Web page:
Dr. Guidetti, how did you come up with the name for this new species?
The species was dedicated to my mate, Francesca. She is not a “professional” tardigrade hunter but she likes them, and each time she has the opportunity, she comes with me looking for tardigrades. This time she was not able to come to Antarctica...so this is the reason for the name.
I spent one and a half months down there. It was really amazing. We traveled along the coastline of Victoria Land, mainly by helicopter, trying to find areas free of ice in which mosses, lichens, and small ponds or lakes can be present and in which tardigrades live. I found an unexpectedly high number of animals, from penguins, seals, birds, and naturally, water bears.
The living conditions were very good. The Italian scientific base “Mario Zucchelli” is well organized and comfortable, with laboratories and all kind of facilities, and also a bar for good espresso!
When people think of Antarctica, they normally think of extremely cold temperatures and a rocky surface covered in ice. How does your tardigrade species survive in such harsh conditions? What does it eat?
The temperature conditions in summer can be less extreme. On a sunny day along the coast, it is possible to stay outside with just a T-shirt, but suddenly the weather can change and go below zero. Tardigrades can live in such cold and unpredictable habitats thanks to their ability to suspend their metabolism by freezing or drying. They pass the long and cold Antarctic winter in this condition without suffering any damage. As soon as the water is available by thawing, they begin active life, eating different kinds of food according to the species. There are herbivorous tardigrades that eat the content of moss cells, or the algae and fungi of the lichen. Other species can eat bacteria or are carnivorous eating other tardigrades or small creatures that live among them.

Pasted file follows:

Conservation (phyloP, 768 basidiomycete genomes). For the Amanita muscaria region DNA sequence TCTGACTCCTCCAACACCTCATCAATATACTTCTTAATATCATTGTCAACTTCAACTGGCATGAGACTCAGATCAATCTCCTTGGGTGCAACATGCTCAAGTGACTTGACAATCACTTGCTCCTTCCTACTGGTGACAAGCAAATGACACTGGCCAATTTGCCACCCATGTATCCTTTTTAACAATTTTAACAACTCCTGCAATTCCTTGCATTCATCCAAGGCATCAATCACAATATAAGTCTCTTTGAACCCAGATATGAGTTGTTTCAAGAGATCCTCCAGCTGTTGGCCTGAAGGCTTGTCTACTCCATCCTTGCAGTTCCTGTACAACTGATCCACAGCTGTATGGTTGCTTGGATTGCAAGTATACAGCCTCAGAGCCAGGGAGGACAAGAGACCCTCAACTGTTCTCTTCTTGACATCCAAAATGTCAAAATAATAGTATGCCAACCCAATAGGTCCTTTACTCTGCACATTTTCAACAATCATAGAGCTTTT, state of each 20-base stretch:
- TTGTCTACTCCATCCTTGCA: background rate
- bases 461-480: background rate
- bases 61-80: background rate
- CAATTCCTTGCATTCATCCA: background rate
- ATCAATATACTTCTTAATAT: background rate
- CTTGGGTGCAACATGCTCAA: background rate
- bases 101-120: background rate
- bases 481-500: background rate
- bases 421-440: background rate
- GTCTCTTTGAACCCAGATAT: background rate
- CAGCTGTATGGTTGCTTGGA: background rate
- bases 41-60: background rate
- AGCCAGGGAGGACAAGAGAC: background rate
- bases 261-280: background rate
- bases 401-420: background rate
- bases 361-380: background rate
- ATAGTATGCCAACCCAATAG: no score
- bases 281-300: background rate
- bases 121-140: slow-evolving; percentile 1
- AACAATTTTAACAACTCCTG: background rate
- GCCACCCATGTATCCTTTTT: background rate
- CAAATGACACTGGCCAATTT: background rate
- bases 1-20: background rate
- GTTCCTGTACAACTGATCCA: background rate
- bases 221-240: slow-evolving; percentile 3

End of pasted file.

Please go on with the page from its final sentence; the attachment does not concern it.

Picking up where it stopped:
This is one of the main questions about Antarctic fauna. Did it come from another continent or was it always on Antarctica and survived the glacial environment. For tardigrades, as other organisms, probably the situation is a mix of both scenarios, with species endemic to Antarctica that derive from lineages that were always present on the continent, and other species, especially in the Antarctic peninsula, that arrived to Antarctica later, transported by birds or wind.
Do you think there are other undiscovered species of tardigrades on Antarctica?
For sure. I have on site the description of at least four new species, and the coastal lines of Antarctica remain almost unexplored for tardigrades.
What is your next adventure as a professional tardigrade hunter?
The life of a “tardigrade hunter” is not always so exciting, but next month I'll go to Mexico, I hope to find new collaborators for new expeditions to enlarge knowledge on these amazing animals.
By Dr. Frank Smith
Frank is a founding officer of ISTH and postdoctoral fellow working in the Department of Biology at the University of North Carolina. He studies panarthropod evolution and development and is uncovering the mysteries of how tardigrades evolved their unique body plan.
Links and resources
Dr. Guidetti's original research paper describing M. franciscae.
Dr. Roberto Guidetti’s webpage